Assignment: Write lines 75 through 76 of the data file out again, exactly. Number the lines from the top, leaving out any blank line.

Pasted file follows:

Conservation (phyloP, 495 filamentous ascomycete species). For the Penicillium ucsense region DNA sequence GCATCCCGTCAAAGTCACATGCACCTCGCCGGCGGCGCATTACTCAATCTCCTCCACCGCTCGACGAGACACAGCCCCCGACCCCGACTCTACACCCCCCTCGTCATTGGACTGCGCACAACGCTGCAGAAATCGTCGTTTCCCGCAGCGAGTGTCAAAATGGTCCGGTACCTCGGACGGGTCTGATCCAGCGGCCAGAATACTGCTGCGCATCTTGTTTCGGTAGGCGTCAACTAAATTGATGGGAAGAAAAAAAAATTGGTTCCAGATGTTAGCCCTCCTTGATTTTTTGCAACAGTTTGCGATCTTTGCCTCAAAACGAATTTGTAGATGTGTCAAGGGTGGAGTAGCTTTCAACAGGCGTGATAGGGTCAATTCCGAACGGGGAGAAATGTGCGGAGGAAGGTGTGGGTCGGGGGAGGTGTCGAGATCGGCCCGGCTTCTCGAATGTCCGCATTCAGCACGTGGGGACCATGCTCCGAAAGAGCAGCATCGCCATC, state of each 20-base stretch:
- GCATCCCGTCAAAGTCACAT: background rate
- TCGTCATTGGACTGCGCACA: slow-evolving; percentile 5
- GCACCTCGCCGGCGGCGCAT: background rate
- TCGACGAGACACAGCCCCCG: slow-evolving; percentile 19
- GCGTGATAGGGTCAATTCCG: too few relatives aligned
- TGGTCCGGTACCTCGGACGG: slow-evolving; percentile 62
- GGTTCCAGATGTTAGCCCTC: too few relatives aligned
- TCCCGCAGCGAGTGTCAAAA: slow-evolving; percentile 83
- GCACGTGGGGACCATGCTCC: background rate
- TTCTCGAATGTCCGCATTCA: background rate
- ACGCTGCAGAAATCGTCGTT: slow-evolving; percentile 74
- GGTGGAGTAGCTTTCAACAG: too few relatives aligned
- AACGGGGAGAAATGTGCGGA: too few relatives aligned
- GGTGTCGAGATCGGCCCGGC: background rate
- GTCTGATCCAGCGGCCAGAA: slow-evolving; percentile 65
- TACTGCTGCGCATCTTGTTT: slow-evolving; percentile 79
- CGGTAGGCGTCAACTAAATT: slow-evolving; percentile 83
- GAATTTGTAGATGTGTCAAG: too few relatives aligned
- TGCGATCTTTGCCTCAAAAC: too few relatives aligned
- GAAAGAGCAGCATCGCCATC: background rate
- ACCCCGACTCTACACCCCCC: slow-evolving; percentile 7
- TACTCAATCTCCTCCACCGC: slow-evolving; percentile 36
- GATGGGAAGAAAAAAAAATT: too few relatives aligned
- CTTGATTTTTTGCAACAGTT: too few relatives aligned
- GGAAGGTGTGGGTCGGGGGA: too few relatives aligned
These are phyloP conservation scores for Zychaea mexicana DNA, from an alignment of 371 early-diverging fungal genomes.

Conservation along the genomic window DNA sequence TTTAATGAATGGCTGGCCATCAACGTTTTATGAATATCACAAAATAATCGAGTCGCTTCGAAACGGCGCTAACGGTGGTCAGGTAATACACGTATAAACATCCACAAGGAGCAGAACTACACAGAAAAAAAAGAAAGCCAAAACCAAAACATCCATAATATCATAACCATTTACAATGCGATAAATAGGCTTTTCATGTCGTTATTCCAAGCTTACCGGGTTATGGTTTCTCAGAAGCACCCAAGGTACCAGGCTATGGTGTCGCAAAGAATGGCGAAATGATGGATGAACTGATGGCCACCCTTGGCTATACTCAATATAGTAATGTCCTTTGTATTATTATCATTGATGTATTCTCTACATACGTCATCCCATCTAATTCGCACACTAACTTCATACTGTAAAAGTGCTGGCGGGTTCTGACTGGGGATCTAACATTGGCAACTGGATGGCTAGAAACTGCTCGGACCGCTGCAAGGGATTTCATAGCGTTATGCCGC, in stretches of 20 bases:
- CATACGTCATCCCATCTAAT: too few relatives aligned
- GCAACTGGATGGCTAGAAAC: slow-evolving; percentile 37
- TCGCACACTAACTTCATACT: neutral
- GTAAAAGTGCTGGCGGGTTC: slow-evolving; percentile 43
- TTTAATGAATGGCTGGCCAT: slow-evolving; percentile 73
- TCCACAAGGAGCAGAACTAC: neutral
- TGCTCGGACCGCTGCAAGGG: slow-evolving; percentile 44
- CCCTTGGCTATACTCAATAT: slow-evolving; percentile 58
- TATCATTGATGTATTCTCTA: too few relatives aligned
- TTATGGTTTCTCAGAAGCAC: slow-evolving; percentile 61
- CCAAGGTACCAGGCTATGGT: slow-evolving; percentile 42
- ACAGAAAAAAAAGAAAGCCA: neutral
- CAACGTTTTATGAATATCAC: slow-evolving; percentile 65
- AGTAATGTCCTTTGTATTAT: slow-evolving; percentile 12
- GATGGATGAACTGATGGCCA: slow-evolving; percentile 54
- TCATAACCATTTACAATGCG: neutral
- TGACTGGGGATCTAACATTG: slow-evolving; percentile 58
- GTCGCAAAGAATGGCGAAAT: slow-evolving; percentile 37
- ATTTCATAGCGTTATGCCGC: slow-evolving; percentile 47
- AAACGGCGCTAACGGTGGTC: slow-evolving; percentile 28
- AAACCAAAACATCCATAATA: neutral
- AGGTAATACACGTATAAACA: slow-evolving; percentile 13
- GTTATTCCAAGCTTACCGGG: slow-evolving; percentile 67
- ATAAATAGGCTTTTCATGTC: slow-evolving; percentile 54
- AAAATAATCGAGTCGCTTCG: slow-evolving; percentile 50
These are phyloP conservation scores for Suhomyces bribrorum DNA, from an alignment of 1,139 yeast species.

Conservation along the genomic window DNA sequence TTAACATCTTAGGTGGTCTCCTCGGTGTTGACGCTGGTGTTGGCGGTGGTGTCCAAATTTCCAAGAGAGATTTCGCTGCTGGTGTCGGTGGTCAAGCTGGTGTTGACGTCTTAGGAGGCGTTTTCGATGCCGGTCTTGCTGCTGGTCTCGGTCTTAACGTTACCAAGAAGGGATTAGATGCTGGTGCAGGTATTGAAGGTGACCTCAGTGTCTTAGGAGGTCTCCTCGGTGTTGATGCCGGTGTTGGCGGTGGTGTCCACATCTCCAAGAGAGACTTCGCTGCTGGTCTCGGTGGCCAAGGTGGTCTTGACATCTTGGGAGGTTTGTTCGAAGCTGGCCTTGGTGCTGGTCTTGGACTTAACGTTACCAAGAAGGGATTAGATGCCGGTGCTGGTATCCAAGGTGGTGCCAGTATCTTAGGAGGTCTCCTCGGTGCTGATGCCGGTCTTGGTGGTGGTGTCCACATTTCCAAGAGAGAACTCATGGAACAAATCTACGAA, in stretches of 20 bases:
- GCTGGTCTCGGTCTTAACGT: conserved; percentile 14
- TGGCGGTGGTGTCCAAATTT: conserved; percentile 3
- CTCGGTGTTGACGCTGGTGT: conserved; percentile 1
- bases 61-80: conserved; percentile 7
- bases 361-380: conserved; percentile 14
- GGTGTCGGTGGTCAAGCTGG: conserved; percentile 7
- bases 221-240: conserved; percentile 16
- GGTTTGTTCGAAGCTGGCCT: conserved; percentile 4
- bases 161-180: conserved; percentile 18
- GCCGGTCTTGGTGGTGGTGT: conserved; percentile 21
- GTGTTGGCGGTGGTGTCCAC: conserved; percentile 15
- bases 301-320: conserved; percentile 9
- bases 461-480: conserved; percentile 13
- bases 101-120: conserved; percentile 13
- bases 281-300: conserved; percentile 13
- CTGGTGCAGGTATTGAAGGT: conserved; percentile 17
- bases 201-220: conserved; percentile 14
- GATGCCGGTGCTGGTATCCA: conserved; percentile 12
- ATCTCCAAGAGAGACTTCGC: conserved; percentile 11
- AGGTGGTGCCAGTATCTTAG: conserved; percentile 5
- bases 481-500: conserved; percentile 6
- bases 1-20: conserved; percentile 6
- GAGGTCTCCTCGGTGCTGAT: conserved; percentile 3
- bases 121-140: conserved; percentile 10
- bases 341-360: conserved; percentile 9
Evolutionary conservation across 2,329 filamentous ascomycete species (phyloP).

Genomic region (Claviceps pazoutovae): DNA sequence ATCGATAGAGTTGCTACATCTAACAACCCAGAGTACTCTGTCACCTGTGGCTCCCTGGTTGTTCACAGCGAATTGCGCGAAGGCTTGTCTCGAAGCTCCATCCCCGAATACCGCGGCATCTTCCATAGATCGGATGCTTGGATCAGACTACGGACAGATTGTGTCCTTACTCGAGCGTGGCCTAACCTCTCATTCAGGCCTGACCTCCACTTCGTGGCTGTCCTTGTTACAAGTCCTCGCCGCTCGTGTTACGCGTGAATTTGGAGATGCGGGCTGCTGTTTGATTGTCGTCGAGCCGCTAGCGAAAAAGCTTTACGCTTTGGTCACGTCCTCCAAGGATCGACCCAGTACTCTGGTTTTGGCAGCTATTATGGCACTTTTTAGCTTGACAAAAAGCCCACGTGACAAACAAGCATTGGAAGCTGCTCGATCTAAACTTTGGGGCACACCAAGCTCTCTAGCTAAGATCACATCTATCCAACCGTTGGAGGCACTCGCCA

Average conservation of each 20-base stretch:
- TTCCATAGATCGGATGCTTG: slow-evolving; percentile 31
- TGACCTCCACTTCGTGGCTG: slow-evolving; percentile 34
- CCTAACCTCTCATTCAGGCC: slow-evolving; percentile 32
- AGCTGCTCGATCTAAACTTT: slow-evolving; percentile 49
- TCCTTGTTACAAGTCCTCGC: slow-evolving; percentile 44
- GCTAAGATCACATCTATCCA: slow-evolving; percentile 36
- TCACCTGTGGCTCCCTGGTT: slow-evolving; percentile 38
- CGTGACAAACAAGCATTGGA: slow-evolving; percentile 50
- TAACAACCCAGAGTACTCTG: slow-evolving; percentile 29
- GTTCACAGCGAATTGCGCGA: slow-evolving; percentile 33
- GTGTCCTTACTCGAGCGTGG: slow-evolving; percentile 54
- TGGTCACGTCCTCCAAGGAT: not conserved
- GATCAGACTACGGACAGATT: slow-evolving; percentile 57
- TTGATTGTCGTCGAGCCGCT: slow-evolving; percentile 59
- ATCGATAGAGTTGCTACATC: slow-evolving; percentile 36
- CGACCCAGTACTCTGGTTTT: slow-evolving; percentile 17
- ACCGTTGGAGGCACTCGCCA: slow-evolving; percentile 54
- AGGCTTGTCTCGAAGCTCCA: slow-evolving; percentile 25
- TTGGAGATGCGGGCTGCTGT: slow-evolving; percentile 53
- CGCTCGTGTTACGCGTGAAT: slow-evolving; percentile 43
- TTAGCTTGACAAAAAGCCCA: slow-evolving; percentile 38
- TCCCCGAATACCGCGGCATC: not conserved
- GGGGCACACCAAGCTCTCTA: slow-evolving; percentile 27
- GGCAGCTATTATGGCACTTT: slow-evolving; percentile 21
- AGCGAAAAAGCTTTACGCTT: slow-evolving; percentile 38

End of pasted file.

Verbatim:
- AGGTGGTGCCAGTATCTTAG: conserved; percentile 5
- bases 481-500: conserved; percentile 6